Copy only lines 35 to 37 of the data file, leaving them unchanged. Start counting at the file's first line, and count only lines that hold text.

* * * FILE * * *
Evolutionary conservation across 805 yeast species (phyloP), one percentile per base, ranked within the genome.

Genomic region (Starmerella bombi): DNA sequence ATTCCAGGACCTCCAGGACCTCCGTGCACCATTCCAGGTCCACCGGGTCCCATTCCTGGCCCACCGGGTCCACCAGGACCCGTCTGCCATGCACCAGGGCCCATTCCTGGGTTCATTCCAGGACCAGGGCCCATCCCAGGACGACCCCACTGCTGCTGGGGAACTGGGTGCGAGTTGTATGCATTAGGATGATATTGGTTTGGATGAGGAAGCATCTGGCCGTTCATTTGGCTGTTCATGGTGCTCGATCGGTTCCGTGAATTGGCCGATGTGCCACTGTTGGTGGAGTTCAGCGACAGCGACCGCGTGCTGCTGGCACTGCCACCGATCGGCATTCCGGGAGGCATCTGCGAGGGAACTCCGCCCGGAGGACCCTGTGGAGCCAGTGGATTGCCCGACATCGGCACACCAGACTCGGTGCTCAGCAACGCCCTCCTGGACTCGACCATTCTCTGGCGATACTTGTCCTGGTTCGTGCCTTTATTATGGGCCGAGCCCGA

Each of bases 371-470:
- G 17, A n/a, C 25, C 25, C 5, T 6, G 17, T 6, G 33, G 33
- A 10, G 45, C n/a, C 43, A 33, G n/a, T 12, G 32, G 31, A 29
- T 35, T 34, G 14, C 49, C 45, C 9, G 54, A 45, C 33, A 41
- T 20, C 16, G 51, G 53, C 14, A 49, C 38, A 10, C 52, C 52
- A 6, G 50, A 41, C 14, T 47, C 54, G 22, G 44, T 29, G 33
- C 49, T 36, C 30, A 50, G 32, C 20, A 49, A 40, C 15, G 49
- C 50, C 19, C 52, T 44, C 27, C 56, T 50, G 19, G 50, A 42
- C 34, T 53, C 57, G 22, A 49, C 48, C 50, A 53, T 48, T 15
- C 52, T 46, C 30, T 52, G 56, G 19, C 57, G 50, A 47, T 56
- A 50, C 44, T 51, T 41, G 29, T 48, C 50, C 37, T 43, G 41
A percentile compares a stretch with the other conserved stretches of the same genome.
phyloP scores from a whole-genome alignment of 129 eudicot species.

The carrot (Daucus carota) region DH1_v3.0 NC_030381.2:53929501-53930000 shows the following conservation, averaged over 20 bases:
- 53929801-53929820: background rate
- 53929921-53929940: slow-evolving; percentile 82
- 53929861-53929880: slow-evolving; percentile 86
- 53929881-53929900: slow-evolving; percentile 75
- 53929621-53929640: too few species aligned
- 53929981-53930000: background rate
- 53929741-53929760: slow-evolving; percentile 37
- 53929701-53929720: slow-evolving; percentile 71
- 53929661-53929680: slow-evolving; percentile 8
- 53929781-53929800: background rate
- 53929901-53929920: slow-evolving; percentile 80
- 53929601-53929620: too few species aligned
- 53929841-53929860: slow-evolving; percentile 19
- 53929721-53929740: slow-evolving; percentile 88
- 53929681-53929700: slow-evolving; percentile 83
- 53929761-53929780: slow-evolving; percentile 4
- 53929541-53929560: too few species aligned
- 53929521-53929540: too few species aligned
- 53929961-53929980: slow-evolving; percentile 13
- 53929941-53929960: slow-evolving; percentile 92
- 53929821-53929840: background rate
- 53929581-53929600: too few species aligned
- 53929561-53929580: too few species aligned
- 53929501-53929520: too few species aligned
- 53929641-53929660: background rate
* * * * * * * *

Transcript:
- 53929961-53929980: slow-evolving; percentile 13
- 53929941-53929960: slow-evolving; percentile 92
- 53929821-53929840: background rate